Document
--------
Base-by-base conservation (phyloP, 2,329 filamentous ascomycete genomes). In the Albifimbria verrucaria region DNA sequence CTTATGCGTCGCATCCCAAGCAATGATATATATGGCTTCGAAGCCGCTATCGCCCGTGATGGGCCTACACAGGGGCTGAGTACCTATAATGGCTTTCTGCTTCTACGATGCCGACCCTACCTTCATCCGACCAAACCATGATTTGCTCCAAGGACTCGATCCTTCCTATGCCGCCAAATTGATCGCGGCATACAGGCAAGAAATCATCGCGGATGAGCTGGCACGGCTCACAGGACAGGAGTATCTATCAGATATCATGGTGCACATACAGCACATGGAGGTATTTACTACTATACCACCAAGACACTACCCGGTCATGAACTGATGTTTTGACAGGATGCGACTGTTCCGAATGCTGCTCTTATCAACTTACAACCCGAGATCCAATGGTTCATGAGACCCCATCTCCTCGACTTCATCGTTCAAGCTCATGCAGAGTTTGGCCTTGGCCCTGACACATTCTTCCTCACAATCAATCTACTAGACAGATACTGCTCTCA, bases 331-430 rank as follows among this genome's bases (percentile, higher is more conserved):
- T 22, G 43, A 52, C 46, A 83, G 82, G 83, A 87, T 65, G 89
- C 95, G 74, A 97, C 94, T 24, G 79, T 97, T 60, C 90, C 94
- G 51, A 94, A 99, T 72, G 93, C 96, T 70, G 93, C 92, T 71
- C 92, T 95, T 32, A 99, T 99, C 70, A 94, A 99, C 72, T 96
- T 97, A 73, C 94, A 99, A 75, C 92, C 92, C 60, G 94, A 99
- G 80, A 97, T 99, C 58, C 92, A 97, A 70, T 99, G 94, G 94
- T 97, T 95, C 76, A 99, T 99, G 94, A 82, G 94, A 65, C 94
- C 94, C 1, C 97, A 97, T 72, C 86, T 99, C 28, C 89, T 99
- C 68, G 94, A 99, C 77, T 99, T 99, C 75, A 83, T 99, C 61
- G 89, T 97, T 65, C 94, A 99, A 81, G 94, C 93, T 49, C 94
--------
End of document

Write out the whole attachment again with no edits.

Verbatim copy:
Base-by-base conservation (phyloP, 2,329 filamentous ascomycete genomes). In the Albifimbria verrucaria region DNA sequence CTTATGCGTCGCATCCCAAGCAATGATATATATGGCTTCGAAGCCGCTATCGCCCGTGATGGGCCTACACAGGGGCTGAGTACCTATAATGGCTTTCTGCTTCTACGATGCCGACCCTACCTTCATCCGACCAAACCATGATTTGCTCCAAGGACTCGATCCTTCCTATGCCGCCAAATTGATCGCGGCATACAGGCAAGAAATCATCGCGGATGAGCTGGCACGGCTCACAGGACAGGAGTATCTATCAGATATCATGGTGCACATACAGCACATGGAGGTATTTACTACTATACCACCAAGACACTACCCGGTCATGAACTGATGTTTTGACAGGATGCGACTGTTCCGAATGCTGCTCTTATCAACTTACAACCCGAGATCCAATGGTTCATGAGACCCCATCTCCTCGACTTCATCGTTCAAGCTCATGCAGAGTTTGGCCTTGGCCCTGACACATTCTTCCTCACAATCAATCTACTAGACAGATACTGCTCTCA, bases 331-430 rank as follows among this genome's bases (percentile, higher is more conserved):
- T 22, G 43, A 52, C 46, A 83, G 82, G 83, A 87, T 65, G 89
- C 95, G 74, A 97, C 94, T 24, G 79, T 97, T 60, C 90, C 94
- G 51, A 94, A 99, T 72, G 93, C 96, T 70, G 93, C 92, T 71
- C 92, T 95, T 32, A 99, T 99, C 70, A 94, A 99, C 72, T 96
- T 97, A 73, C 94, A 99, A 75, C 92, C 92, C 60, G 94, A 99
- G 80, A 97, T 99, C 58, C 92, A 97, A 70, T 99, G 94, G 94
- T 97, T 95, C 76, A 99, T 99, G 94, A 82, G 94, A 65, C 94
- C 94, C 1, C 97, A 97, T 72, C 86, T 99, C 28, C 89, T 99
- C 68, G 94, A 99, C 77, T 99, T 99, C 75, A 83, T 99, C 61
- G 89, T 97, T 65, C 94, A 99, A 81, G 94, C 93, T 49, C 94